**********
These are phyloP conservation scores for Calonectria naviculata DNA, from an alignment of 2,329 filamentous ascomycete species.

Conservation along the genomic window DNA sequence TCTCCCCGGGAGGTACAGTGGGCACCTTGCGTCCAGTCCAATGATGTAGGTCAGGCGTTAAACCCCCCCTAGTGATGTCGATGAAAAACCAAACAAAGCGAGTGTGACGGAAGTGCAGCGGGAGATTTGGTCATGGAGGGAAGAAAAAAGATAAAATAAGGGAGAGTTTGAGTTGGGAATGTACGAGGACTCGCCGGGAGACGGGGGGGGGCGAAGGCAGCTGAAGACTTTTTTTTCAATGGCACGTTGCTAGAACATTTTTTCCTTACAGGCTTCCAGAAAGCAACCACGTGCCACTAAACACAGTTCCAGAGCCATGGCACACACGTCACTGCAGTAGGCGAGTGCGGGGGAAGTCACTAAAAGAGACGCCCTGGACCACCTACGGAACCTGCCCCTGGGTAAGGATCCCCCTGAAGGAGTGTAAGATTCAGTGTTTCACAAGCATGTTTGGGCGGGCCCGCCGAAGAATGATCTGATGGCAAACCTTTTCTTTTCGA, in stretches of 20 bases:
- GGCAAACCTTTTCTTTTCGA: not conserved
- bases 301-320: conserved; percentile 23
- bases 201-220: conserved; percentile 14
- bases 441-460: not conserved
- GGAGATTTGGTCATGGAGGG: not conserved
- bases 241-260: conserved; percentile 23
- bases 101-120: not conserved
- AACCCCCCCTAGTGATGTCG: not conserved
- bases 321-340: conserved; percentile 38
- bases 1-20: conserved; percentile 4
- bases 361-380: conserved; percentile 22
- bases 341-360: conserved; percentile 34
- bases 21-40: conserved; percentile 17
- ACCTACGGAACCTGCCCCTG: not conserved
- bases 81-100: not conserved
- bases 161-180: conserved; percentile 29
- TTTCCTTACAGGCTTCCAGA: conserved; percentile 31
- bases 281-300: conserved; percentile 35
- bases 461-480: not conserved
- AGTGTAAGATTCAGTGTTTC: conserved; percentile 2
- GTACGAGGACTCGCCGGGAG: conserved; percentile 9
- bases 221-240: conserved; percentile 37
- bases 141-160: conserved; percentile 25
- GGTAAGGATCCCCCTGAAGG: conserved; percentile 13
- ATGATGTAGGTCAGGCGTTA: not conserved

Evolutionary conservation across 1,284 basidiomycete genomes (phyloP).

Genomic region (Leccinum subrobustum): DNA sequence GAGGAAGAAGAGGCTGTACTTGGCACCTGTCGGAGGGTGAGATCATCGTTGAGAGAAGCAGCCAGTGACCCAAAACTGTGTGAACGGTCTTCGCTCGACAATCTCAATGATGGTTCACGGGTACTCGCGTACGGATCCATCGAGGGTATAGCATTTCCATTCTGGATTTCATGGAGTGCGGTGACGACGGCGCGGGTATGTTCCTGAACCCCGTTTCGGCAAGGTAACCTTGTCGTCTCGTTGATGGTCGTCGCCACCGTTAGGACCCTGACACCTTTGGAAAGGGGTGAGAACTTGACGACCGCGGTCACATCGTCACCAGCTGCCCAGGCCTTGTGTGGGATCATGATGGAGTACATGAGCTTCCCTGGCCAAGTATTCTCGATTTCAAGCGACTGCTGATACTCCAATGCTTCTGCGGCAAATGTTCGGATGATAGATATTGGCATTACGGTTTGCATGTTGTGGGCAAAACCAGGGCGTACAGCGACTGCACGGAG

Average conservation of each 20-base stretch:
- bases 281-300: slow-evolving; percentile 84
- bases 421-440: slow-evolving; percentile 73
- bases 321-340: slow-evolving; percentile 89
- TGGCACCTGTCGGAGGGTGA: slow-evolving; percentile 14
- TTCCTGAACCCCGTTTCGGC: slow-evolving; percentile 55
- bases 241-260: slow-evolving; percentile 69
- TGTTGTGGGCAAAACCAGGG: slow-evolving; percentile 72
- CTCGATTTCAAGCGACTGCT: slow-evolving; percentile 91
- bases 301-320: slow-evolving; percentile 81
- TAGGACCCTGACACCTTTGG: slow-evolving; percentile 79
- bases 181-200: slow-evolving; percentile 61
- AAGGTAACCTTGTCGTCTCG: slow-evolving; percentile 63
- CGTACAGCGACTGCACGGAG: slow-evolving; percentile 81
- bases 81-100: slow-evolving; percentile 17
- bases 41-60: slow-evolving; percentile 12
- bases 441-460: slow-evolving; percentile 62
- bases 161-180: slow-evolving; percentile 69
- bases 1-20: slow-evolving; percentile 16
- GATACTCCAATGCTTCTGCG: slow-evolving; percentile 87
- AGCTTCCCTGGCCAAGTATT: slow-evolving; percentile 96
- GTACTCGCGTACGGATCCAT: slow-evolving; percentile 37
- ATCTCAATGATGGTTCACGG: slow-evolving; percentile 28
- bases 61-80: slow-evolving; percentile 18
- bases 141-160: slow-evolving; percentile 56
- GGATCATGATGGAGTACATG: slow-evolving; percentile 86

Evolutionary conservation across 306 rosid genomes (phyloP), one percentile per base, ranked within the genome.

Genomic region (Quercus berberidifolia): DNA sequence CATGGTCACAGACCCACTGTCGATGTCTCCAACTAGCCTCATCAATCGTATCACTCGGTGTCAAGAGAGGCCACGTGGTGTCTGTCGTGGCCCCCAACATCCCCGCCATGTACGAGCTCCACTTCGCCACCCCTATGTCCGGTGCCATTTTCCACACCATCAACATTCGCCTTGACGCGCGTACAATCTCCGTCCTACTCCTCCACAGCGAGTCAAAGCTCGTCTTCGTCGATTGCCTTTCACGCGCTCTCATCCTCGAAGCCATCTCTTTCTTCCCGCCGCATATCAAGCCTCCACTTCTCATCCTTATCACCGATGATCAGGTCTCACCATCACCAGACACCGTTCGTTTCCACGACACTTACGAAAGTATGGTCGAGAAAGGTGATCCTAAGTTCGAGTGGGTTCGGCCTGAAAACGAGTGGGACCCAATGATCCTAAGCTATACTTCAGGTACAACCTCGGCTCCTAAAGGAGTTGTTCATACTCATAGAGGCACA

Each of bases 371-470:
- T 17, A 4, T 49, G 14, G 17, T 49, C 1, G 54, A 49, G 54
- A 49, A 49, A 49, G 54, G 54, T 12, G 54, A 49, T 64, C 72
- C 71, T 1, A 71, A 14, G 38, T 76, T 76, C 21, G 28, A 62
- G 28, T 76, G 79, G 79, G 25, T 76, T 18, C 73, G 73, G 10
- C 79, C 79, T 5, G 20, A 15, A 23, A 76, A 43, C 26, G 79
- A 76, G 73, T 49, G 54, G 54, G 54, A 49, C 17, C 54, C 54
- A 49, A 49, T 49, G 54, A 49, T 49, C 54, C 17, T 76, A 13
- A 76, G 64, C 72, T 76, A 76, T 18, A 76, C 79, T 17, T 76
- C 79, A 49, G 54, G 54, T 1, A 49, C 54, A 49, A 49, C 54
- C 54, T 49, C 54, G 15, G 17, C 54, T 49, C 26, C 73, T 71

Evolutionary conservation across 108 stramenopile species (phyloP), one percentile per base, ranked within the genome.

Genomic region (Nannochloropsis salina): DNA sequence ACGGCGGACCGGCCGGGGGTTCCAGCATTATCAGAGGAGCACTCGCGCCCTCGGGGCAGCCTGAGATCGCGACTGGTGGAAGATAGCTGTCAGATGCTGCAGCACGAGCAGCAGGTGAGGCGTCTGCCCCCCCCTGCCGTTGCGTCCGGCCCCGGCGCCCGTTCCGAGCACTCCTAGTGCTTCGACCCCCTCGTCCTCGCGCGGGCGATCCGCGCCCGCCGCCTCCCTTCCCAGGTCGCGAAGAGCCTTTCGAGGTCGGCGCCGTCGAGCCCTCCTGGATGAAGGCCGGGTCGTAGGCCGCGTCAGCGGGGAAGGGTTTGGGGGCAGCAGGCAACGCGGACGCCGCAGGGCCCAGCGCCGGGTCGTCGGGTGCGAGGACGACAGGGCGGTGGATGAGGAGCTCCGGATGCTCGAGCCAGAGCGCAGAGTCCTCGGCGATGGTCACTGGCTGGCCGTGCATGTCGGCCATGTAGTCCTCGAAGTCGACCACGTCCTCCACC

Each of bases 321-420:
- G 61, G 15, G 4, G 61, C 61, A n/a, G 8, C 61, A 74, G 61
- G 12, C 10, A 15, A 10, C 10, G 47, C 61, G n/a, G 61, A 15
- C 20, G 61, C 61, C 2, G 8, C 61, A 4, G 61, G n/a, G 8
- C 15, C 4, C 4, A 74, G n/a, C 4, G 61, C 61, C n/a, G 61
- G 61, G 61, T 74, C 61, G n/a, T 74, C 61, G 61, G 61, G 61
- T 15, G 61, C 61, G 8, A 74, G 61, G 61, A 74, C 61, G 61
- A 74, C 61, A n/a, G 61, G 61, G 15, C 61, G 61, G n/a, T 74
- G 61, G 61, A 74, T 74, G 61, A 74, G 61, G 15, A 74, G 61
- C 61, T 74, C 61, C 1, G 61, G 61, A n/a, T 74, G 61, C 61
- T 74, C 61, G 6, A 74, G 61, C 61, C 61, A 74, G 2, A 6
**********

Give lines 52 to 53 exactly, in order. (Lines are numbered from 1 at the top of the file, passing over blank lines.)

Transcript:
- ATCTCAATGATGGTTCACGG: slow-evolving; percentile 28
- bases 61-80: slow-evolving; percentile 18